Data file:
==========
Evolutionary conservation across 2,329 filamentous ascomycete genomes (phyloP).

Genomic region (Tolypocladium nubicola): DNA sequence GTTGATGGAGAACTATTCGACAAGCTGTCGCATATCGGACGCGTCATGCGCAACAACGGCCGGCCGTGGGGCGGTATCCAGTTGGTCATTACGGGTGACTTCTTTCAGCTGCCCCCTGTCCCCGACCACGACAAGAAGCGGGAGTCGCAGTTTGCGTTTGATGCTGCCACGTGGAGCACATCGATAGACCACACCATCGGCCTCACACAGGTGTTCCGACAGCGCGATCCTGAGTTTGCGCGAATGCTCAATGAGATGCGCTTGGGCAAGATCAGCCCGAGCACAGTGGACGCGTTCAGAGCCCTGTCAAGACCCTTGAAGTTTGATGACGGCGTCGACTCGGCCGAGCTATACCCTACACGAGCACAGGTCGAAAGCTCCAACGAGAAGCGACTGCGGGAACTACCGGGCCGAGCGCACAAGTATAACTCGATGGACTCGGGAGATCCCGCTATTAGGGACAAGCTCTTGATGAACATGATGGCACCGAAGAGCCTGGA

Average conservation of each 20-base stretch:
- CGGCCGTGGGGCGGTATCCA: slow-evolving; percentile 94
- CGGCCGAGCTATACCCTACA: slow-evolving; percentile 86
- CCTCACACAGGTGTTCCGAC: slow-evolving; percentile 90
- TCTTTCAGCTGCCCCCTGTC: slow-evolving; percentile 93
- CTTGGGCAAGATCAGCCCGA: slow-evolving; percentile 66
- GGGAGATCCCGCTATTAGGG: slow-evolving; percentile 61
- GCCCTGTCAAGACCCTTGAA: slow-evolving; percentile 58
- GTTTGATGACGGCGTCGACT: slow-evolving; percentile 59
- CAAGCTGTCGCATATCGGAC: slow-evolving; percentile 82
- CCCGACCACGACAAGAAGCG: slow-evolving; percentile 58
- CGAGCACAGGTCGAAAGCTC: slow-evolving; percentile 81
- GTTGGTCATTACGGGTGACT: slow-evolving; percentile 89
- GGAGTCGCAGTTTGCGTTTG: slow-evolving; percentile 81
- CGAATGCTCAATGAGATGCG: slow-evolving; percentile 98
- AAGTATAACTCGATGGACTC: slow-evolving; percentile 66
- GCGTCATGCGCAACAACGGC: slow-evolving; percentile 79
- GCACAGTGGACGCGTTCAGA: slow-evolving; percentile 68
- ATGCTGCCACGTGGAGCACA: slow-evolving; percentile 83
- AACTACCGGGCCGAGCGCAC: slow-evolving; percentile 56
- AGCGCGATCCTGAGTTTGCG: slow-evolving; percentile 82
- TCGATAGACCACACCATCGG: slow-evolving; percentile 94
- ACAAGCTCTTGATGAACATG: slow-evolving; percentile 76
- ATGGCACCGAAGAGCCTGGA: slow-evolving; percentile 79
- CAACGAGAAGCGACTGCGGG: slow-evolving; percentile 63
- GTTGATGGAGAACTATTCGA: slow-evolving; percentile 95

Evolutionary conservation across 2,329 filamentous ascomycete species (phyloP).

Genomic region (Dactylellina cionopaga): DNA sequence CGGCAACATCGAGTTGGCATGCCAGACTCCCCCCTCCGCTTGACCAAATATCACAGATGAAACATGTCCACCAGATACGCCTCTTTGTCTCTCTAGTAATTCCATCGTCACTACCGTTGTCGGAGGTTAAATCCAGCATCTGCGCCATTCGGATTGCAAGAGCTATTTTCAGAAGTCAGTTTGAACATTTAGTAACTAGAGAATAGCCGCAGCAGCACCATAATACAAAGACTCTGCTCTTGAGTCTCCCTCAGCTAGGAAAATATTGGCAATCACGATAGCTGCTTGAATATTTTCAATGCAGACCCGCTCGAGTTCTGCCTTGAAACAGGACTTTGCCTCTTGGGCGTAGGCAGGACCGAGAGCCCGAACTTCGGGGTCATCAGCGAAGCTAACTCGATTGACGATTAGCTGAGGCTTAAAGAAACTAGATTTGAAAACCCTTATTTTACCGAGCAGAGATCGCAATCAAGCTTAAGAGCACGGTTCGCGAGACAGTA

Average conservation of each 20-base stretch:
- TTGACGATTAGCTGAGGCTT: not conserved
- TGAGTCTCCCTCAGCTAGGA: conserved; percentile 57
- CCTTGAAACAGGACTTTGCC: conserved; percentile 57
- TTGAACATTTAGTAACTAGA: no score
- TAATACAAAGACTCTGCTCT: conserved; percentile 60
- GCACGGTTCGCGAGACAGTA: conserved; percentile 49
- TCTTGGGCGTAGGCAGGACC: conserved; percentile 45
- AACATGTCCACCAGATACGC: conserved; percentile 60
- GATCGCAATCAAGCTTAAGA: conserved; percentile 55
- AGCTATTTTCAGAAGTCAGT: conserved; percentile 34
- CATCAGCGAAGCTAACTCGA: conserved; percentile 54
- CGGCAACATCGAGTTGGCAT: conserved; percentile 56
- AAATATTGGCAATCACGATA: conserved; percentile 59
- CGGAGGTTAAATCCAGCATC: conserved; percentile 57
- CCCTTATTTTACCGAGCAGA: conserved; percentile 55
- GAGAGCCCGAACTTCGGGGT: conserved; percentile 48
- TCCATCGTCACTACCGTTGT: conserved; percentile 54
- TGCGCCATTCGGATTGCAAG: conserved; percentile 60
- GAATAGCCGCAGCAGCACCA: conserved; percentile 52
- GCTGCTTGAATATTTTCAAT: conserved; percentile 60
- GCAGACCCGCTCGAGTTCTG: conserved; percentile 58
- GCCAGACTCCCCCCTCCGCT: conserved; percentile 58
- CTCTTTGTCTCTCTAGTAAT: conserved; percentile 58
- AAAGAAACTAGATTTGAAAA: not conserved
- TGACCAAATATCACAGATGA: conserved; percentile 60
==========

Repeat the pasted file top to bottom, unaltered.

Evolutionary conservation across 2,329 filamentous ascomycete genomes (phyloP).

Genomic region (Tolypocladium nubicola): DNA sequence GTTGATGGAGAACTATTCGACAAGCTGTCGCATATCGGACGCGTCATGCGCAACAACGGCCGGCCGTGGGGCGGTATCCAGTTGGTCATTACGGGTGACTTCTTTCAGCTGCCCCCTGTCCCCGACCACGACAAGAAGCGGGAGTCGCAGTTTGCGTTTGATGCTGCCACGTGGAGCACATCGATAGACCACACCATCGGCCTCACACAGGTGTTCCGACAGCGCGATCCTGAGTTTGCGCGAATGCTCAATGAGATGCGCTTGGGCAAGATCAGCCCGAGCACAGTGGACGCGTTCAGAGCCCTGTCAAGACCCTTGAAGTTTGATGACGGCGTCGACTCGGCCGAGCTATACCCTACACGAGCACAGGTCGAAAGCTCCAACGAGAAGCGACTGCGGGAACTACCGGGCCGAGCGCACAAGTATAACTCGATGGACTCGGGAGATCCCGCTATTAGGGACAAGCTCTTGATGAACATGATGGCACCGAAGAGCCTGGA

Average conservation of each 20-base stretch:
- CGGCCGTGGGGCGGTATCCA: slow-evolving; percentile 94
- CGGCCGAGCTATACCCTACA: slow-evolving; percentile 86
- CCTCACACAGGTGTTCCGAC: slow-evolving; percentile 90
- TCTTTCAGCTGCCCCCTGTC: slow-evolving; percentile 93
- CTTGGGCAAGATCAGCCCGA: slow-evolving; percentile 66
- GGGAGATCCCGCTATTAGGG: slow-evolving; percentile 61
- GCCCTGTCAAGACCCTTGAA: slow-evolving; percentile 58
- GTTTGATGACGGCGTCGACT: slow-evolving; percentile 59
- CAAGCTGTCGCATATCGGAC: slow-evolving; percentile 82
- CCCGACCACGACAAGAAGCG: slow-evolving; percentile 58
- CGAGCACAGGTCGAAAGCTC: slow-evolving; percentile 81
- GTTGGTCATTACGGGTGACT: slow-evolving; percentile 89
- GGAGTCGCAGTTTGCGTTTG: slow-evolving; percentile 81
- CGAATGCTCAATGAGATGCG: slow-evolving; percentile 98
- AAGTATAACTCGATGGACTC: slow-evolving; percentile 66
- GCGTCATGCGCAACAACGGC: slow-evolving; percentile 79
- GCACAGTGGACGCGTTCAGA: slow-evolving; percentile 68
- ATGCTGCCACGTGGAGCACA: slow-evolving; percentile 83
- AACTACCGGGCCGAGCGCAC: slow-evolving; percentile 56
- AGCGCGATCCTGAGTTTGCG: slow-evolving; percentile 82
- TCGATAGACCACACCATCGG: slow-evolving; percentile 94
- ACAAGCTCTTGATGAACATG: slow-evolving; percentile 76
- ATGGCACCGAAGAGCCTGGA: slow-evolving; percentile 79
- CAACGAGAAGCGACTGCGGG: slow-evolving; percentile 63
- GTTGATGGAGAACTATTCGA: slow-evolving; percentile 95

Evolutionary conservation across 2,329 filamentous ascomycete species (phyloP).

Genomic region (Dactylellina cionopaga): DNA sequence CGGCAACATCGAGTTGGCATGCCAGACTCCCCCCTCCGCTTGACCAAATATCACAGATGAAACATGTCCACCAGATACGCCTCTTTGTCTCTCTAGTAATTCCATCGTCACTACCGTTGTCGGAGGTTAAATCCAGCATCTGCGCCATTCGGATTGCAAGAGCTATTTTCAGAAGTCAGTTTGAACATTTAGTAACTAGAGAATAGCCGCAGCAGCACCATAATACAAAGACTCTGCTCTTGAGTCTCCCTCAGCTAGGAAAATATTGGCAATCACGATAGCTGCTTGAATATTTTCAATGCAGACCCGCTCGAGTTCTGCCTTGAAACAGGACTTTGCCTCTTGGGCGTAGGCAGGACCGAGAGCCCGAACTTCGGGGTCATCAGCGAAGCTAACTCGATTGACGATTAGCTGAGGCTTAAAGAAACTAGATTTGAAAACCCTTATTTTACCGAGCAGAGATCGCAATCAAGCTTAAGAGCACGGTTCGCGAGACAGTA

Average conservation of each 20-base stretch:
- TTGACGATTAGCTGAGGCTT: not conserved
- TGAGTCTCCCTCAGCTAGGA: conserved; percentile 57
- CCTTGAAACAGGACTTTGCC: conserved; percentile 57
- TTGAACATTTAGTAACTAGA: no score
- TAATACAAAGACTCTGCTCT: conserved; percentile 60
- GCACGGTTCGCGAGACAGTA: conserved; percentile 49
- TCTTGGGCGTAGGCAGGACC: conserved; percentile 45
- AACATGTCCACCAGATACGC: conserved; percentile 60
- GATCGCAATCAAGCTTAAGA: conserved; percentile 55
- AGCTATTTTCAGAAGTCAGT: conserved; percentile 34
- CATCAGCGAAGCTAACTCGA: conserved; percentile 54
- CGGCAACATCGAGTTGGCAT: conserved; percentile 56
- AAATATTGGCAATCACGATA: conserved; percentile 59
- CGGAGGTTAAATCCAGCATC: conserved; percentile 57
- CCCTTATTTTACCGAGCAGA: conserved; percentile 55
- GAGAGCCCGAACTTCGGGGT: conserved; percentile 48
- TCCATCGTCACTACCGTTGT: conserved; percentile 54
- TGCGCCATTCGGATTGCAAG: conserved; percentile 60
- GAATAGCCGCAGCAGCACCA: conserved; percentile 52
- GCTGCTTGAATATTTTCAAT: conserved; percentile 60
- GCAGACCCGCTCGAGTTCTG: conserved; percentile 58
- GCCAGACTCCCCCCTCCGCT: conserved; percentile 58
- CTCTTTGTCTCTCTAGTAAT: conserved; percentile 58
- AAAGAAACTAGATTTGAAAA: not conserved
- TGACCAAATATCACAGATGA: conserved; percentile 60